First, I can see how this system deals with ensuring that what you read first is of greatest import to the sender, but how will you know if the message is of any value to you? How much value are you losing due to boycotts of your system? Where's the clever system of credits that ensures that YOU (rather than others) allocate YOUR time with the greatest efficiency? There's a demand for your attention to each email, but you have no clue how much to supply. By relying on serios, you are losing major signals of a message's expected value to you (for instance, name recognition).

Second, I wonder what the regulatory implications are for this further commodificiation of your attention to others? What is the structure of the market for your attention? The nature of your work suggests that you are an oligopolist if not a monopolist who, with the advent of the serio, is engaging in honest-to-god price discrimination. You don't seem to have any competitors producing easily substitutable goods. Since you face no competition, you are a supplier in an imperfectly competitive market and, therefore, a candidate for regulation. What sort of regulation do you think would be needed to ensure that market for your time is truly free and fair? For instance, how can I be sure, if I spend all my serios to get you to look at my email, that you will actually give it the attention that I paid for AND that you will not use something like name recognition as an adjudicator of a message's value?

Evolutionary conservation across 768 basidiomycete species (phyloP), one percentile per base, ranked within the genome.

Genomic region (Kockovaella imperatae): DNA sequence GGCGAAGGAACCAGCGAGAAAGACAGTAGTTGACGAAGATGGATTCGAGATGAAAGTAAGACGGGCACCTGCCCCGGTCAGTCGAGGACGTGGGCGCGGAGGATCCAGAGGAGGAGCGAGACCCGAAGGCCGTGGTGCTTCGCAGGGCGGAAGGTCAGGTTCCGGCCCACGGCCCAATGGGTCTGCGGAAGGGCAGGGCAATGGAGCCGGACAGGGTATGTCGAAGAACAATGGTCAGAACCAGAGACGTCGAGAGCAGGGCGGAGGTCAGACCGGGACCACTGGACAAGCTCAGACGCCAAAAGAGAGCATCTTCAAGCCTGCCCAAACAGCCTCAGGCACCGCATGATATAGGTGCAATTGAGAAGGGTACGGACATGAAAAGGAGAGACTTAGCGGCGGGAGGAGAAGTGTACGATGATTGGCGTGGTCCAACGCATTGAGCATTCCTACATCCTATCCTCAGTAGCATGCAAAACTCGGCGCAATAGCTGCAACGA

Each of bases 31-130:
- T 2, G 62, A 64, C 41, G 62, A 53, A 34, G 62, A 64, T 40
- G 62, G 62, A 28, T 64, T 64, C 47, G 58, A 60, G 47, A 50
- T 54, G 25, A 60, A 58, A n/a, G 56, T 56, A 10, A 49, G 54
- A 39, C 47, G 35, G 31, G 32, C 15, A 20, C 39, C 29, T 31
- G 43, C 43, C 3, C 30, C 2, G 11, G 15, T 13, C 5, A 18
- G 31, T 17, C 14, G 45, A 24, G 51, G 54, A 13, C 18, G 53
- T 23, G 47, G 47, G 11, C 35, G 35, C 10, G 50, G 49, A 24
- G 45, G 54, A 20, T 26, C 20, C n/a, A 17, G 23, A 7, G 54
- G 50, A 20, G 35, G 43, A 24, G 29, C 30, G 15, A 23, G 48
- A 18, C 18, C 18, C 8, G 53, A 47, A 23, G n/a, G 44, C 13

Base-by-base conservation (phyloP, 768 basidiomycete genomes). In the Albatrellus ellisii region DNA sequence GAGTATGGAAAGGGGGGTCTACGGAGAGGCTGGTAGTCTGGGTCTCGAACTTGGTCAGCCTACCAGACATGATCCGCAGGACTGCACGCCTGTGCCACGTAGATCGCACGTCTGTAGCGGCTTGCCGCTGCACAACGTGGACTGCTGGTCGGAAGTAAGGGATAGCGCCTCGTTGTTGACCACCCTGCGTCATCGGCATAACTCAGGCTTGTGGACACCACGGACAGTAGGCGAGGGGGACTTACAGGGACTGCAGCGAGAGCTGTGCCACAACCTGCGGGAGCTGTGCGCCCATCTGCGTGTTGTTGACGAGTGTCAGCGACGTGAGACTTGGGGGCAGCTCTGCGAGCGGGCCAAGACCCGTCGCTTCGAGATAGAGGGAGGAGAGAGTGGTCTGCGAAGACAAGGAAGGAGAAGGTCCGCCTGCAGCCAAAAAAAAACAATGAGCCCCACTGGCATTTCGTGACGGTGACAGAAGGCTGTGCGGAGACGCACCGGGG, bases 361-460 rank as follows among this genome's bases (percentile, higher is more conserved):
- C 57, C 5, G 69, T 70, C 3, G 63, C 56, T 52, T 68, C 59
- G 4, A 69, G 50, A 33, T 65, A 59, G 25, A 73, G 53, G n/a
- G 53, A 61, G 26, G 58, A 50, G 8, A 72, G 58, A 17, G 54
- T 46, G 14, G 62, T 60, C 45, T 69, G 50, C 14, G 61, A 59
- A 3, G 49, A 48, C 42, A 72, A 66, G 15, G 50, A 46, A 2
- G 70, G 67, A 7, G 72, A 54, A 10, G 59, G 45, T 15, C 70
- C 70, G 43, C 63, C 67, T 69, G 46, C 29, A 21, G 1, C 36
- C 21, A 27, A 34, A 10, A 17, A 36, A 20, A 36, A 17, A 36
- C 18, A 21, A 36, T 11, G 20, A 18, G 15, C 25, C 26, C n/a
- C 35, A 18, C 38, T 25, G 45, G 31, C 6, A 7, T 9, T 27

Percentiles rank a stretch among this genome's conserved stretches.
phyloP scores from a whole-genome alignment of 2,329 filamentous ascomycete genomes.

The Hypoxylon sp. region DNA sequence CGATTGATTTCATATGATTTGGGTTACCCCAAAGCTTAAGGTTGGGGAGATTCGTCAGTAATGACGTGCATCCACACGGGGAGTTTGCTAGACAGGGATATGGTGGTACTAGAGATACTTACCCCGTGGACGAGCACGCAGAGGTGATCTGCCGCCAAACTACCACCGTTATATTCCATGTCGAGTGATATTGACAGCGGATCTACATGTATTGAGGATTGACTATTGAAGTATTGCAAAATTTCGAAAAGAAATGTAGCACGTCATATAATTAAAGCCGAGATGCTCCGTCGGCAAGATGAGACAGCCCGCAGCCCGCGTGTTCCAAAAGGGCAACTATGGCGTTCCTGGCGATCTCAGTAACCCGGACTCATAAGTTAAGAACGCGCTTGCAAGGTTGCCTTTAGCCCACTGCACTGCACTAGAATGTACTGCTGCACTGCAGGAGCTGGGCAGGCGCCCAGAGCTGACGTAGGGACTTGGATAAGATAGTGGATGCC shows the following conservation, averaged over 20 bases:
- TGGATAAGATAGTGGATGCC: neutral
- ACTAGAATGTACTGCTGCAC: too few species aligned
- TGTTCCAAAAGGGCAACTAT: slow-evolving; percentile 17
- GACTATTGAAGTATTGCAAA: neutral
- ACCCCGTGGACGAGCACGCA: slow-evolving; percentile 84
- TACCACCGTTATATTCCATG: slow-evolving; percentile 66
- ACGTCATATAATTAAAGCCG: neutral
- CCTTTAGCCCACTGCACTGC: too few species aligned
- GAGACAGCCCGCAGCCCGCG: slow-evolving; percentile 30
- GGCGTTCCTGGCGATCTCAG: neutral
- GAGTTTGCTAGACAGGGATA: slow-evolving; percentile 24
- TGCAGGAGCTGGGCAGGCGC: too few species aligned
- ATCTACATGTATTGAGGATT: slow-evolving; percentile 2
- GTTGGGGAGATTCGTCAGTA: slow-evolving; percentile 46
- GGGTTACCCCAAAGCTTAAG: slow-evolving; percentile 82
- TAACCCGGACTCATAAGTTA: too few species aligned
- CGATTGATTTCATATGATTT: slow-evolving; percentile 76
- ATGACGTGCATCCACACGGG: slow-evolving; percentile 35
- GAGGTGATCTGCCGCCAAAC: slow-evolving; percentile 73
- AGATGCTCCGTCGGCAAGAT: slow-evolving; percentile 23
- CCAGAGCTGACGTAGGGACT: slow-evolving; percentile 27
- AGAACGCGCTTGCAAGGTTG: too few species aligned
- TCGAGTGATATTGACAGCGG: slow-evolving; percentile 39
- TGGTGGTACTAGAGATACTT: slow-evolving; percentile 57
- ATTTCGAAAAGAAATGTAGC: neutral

Most of my incoming email is spam, of course. But of the messages I want to read, most are either from people I communicate with regularly, mailing lists, or automated messages from bots (e.g. "your password has been recent to vcdshsdhjshj")

I can whitelist my regular correspondents and mailing lists in my spam filter. That leaves the problems of: